Three weeks of Writers Worth posts — can you believe it? Thanks to everyone who posted and those whose posts are in transit. You have helped make this a fantastic movement of learning and sharing and encouragement (and butt kicking — can’t forget that!). May what you’ve written and commented inspire another writer to change bad habits.
I’m sitting in a Starbucks in Vancouver, inches from losing my electronic connection for a week and looking forward to it. The trouble with bringing electronics on a getaway — you never really get away. But it was necessary this week as projects and invoices had to be sorted.
I’m also here because Samar Owais delivered on her promise to guest post, and I knew you wouldn’t want to miss this. Samar is someone I’ve been acquainted with for a while, but whose presence on the Five Buck Forum has been inspiring to say the least. She’s prepared a fantastic beginners’ course on getting a freelance business off the ground, and it’s offered in self-paced form over on About Writing Squared. That’s my shameless plug.
Samar, thank you for the post! It’s a strong reminder that this is a business. Amen, sister.
How to Stop Treating Your Freelance Writing Business Like a Hobby
By Samar Owais
Four years ago when I started freelancing, I thought I’d hit pay dirt. I’d be paid to write on topics that interest me? Sign me up!
Unfortunately, what I’d hit was a content mill.
While I eventually left content mills behind and moved on to actual clients, the damage was done.
I had no confidence as a writer and because I believed my writing wasn’t good enough, I charged accordingly. In short, I undervalued myself.
After working for rates that were higher than content mills but still low enough to keep me in the red, I had a bit of an epiphany.
None of my client had ever complained about my work. In fact, quite a few of them had me on a retainer. More than that, no one had demanded their money back!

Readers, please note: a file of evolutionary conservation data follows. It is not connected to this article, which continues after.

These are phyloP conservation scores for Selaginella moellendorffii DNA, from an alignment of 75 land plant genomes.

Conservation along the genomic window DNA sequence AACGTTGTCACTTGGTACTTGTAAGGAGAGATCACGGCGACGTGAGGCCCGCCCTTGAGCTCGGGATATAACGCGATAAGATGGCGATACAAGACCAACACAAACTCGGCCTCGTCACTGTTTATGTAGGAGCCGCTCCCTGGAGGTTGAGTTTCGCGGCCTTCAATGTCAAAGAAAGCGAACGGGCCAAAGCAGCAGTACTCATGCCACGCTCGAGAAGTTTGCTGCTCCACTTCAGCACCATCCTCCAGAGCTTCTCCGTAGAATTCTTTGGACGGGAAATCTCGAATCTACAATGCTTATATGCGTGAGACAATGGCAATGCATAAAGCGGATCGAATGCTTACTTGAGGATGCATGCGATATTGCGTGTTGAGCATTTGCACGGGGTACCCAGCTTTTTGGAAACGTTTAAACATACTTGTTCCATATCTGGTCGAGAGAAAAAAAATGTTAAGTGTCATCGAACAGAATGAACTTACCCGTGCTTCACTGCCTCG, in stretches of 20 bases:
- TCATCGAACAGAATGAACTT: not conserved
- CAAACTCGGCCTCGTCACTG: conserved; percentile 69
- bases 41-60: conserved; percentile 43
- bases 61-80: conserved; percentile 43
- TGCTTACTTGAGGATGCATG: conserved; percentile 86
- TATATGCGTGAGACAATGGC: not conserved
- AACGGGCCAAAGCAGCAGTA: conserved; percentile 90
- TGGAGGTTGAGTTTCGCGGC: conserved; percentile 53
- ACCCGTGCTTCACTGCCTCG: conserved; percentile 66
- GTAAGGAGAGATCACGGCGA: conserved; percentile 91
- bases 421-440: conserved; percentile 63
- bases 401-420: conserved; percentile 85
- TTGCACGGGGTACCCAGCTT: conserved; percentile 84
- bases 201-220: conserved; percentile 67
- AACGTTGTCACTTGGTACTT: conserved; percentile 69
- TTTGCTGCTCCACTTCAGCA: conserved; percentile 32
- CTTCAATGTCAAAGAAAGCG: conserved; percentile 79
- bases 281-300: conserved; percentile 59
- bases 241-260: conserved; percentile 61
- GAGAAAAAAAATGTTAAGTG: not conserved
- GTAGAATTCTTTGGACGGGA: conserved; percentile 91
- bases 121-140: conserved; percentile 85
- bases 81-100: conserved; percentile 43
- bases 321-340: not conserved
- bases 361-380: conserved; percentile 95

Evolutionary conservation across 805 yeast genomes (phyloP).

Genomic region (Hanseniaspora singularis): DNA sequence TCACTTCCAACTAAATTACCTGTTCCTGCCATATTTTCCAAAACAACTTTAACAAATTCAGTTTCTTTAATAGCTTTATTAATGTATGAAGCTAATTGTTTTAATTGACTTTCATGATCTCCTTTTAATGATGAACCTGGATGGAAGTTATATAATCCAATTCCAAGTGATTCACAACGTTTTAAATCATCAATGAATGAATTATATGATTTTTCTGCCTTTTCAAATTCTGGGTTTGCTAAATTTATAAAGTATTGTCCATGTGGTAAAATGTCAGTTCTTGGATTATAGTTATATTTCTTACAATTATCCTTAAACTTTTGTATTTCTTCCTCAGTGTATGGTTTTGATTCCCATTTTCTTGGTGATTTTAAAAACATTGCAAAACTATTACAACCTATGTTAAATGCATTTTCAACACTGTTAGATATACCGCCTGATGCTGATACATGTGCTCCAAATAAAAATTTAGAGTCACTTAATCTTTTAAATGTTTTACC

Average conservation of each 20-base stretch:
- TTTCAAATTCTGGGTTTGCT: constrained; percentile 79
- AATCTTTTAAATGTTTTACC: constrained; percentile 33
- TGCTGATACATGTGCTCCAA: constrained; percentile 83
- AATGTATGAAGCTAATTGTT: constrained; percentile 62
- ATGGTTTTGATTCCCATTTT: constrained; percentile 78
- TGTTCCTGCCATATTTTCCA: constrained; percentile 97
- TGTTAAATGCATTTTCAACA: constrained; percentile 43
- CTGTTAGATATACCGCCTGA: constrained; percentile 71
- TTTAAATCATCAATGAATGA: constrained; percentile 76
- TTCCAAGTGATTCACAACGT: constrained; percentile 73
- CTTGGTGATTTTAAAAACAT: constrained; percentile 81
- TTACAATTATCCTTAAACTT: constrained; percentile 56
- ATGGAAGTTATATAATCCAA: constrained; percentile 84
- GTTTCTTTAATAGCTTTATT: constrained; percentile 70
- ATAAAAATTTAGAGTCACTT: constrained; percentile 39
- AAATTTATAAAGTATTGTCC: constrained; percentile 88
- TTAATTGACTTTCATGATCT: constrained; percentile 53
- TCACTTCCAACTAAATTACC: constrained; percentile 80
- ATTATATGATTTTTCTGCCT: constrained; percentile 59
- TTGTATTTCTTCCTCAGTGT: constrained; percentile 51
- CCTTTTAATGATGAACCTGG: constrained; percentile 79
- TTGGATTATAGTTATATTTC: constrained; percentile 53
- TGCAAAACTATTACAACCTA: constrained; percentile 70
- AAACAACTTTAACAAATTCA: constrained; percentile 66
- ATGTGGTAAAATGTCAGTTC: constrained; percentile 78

That’s when it hit me.
I’m a writer.
I’m a bloody good writer!
And my freelance writing isn’t a hobby – it’s a business!
These three simple truths still hit me every day.
If you’re a freelance writer struggling with rates, if you have trouble valuing your work, if you’re stuck writing for deadbeat clients – it’s time to do yourself a favour and believe.
You’re a writer
You’re a writer. A professional one at that!
Ask yourself this: If you weren’t a freelance writer and instead had a kick ass job that you loved, would you still write?
If you answered yes, then you’re a writer.
Stephen King nailed the sentiment recently in an interview with Neil Gaiman. “They pay me absurd amounts of money,” he observes, “For something that I would do for free.” (You can read the entire interview here)
You’re a bloody good writer
You use words to help your clients reach their goals. Because of your writing they sound professional, personable and trust worthy. That makes you a bloody good writer.
More importantly, if you have clients who are happy and satisfied with your work then that’s all the proof you need.
It’s high time you start believing.
Your freelance writing isn’t a hobby – it’s a business
This is the crux of it all. This is the key to valuing your work. You’re not doing anyone a favour by writing for them. Nor is anyone doing you a favour by giving you work.
You’re a bloody good writer which is why they come to you. Charge accordingly. You’re running a business after all!
Don’t know what to charge? Forget the going rates for the kind of writing you do. Simply figure out the amount you need to make to stay afloat.
Next, figure out how many clients you’ll need that will keep the work at a manageable level and let you earn enough to stay in business.
Put these two on and X and Y scale and find your happy medium.
Then go find those clients and slowly raise your rates to start making a profit.
Samar Owais is a freelance blogger and ebook writer. She offers rock-solid tips for freelance writing success on her blog The Writing Base and is passionate about helping freelancers break free from low paying content mills.